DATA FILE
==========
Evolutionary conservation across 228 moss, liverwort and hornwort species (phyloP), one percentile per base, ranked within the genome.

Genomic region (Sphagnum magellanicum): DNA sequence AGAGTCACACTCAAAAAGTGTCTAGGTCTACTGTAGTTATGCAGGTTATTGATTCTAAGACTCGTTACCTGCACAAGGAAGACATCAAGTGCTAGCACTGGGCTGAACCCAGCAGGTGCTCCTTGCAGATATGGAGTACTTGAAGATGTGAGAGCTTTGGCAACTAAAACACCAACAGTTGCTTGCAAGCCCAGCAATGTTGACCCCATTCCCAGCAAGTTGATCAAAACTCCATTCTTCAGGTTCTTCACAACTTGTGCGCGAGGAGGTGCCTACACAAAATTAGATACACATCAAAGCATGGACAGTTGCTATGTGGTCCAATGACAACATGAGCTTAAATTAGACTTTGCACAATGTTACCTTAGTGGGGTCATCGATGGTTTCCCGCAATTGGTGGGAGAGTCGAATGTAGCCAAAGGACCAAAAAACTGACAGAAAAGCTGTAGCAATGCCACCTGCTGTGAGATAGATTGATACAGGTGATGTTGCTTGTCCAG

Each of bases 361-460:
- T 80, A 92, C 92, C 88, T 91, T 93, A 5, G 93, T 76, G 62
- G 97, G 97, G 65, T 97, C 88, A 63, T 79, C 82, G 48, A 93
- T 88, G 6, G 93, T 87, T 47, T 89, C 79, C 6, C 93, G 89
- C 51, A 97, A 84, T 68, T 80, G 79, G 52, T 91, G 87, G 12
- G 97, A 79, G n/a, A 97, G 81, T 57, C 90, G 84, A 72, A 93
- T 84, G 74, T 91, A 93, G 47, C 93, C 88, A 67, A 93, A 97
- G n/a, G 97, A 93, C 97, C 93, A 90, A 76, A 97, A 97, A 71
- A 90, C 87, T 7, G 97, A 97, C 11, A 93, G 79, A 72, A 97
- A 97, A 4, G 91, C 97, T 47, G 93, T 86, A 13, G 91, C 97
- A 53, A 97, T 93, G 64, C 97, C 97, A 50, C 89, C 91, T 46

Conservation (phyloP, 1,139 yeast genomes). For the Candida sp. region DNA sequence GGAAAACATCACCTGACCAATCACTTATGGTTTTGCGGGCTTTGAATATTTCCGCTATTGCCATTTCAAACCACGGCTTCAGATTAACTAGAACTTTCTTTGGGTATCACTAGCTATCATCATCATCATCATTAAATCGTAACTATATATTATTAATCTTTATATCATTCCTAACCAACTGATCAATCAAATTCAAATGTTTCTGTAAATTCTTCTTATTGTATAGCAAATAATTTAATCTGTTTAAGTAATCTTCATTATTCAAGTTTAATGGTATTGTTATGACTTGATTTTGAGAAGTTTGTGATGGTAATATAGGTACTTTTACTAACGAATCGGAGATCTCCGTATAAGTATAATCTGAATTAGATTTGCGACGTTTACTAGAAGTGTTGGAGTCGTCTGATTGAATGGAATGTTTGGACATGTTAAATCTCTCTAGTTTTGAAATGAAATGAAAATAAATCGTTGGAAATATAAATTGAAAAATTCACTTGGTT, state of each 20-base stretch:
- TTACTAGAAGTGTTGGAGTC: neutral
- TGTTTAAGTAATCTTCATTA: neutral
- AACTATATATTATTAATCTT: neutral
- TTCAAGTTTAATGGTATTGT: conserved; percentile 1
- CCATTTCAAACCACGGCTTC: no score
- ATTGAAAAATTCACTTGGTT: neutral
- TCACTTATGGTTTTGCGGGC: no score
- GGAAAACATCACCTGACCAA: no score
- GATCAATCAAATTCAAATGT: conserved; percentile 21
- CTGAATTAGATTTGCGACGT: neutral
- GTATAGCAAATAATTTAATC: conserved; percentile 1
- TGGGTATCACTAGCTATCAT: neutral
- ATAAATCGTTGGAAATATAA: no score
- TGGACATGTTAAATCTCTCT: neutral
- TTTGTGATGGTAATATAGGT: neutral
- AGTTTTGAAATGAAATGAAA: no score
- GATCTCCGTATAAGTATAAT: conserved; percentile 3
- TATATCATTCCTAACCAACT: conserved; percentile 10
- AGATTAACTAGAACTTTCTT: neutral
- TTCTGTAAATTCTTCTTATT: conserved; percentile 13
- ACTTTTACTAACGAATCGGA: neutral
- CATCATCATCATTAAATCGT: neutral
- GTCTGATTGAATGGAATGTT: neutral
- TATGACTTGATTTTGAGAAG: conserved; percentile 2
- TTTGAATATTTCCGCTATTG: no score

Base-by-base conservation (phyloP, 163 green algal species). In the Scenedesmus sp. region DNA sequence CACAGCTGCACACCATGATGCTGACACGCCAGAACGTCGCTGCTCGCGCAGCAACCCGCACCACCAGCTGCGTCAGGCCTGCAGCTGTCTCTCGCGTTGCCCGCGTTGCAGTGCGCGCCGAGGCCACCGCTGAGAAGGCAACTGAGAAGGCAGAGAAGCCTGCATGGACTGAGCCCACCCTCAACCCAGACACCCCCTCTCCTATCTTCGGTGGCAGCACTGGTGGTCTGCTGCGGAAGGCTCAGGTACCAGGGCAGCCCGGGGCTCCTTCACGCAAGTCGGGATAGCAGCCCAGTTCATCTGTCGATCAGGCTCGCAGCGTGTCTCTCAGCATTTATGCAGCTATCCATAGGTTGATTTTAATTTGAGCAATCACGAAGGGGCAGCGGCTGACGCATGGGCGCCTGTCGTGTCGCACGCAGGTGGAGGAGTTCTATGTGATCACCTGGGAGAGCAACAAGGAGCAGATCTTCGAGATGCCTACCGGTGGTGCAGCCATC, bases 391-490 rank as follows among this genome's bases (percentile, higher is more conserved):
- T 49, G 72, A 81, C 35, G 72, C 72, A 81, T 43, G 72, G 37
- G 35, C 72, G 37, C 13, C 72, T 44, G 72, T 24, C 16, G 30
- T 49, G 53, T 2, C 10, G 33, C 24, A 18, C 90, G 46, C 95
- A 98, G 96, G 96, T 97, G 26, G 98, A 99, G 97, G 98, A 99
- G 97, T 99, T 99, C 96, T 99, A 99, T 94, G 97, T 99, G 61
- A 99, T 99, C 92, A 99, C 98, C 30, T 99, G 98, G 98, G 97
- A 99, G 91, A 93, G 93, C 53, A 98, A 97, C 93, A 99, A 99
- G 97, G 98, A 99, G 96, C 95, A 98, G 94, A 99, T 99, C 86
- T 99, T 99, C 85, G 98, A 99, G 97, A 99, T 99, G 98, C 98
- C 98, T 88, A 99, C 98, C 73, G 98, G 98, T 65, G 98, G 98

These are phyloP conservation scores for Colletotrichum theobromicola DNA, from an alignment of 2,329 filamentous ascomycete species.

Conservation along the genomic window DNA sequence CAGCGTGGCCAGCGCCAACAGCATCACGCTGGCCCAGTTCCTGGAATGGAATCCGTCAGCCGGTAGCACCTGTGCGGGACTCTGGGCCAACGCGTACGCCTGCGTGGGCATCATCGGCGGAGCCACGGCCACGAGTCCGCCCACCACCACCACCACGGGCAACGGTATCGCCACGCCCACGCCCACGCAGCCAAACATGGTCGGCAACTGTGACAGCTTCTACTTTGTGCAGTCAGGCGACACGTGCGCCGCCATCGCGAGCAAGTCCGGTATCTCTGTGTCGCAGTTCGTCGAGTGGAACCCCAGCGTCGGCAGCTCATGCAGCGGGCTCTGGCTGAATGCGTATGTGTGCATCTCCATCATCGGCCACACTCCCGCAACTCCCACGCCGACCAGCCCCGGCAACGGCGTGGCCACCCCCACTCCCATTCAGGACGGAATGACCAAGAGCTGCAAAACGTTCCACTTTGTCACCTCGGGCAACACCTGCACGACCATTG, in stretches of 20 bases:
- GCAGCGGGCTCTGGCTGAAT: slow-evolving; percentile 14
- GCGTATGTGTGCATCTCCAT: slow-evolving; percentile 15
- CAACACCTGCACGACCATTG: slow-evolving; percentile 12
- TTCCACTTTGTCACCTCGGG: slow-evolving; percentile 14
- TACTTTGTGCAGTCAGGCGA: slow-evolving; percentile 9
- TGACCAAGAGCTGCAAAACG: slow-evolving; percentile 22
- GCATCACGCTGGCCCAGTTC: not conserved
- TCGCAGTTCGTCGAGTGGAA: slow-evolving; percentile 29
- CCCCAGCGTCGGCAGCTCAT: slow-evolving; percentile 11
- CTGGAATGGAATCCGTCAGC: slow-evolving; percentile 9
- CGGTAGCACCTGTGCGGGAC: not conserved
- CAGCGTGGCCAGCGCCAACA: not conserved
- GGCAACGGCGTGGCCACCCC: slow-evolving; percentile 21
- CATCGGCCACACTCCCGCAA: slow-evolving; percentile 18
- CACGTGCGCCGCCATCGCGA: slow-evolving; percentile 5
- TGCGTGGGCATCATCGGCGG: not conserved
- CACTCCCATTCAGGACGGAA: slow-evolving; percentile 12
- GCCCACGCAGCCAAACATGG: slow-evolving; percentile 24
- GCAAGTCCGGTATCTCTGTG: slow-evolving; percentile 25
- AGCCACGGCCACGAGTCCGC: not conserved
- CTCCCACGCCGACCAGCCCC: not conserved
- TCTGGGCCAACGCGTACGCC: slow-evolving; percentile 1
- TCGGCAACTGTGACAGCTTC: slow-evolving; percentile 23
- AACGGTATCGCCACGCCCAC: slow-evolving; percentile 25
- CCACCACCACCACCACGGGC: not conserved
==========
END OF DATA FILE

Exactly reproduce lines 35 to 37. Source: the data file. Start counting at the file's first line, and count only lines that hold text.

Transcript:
- ACTTTTACTAACGAATCGGA: neutral
- CATCATCATCATTAAATCGT: neutral
- GTCTGATTGAATGGAATGTT: neutral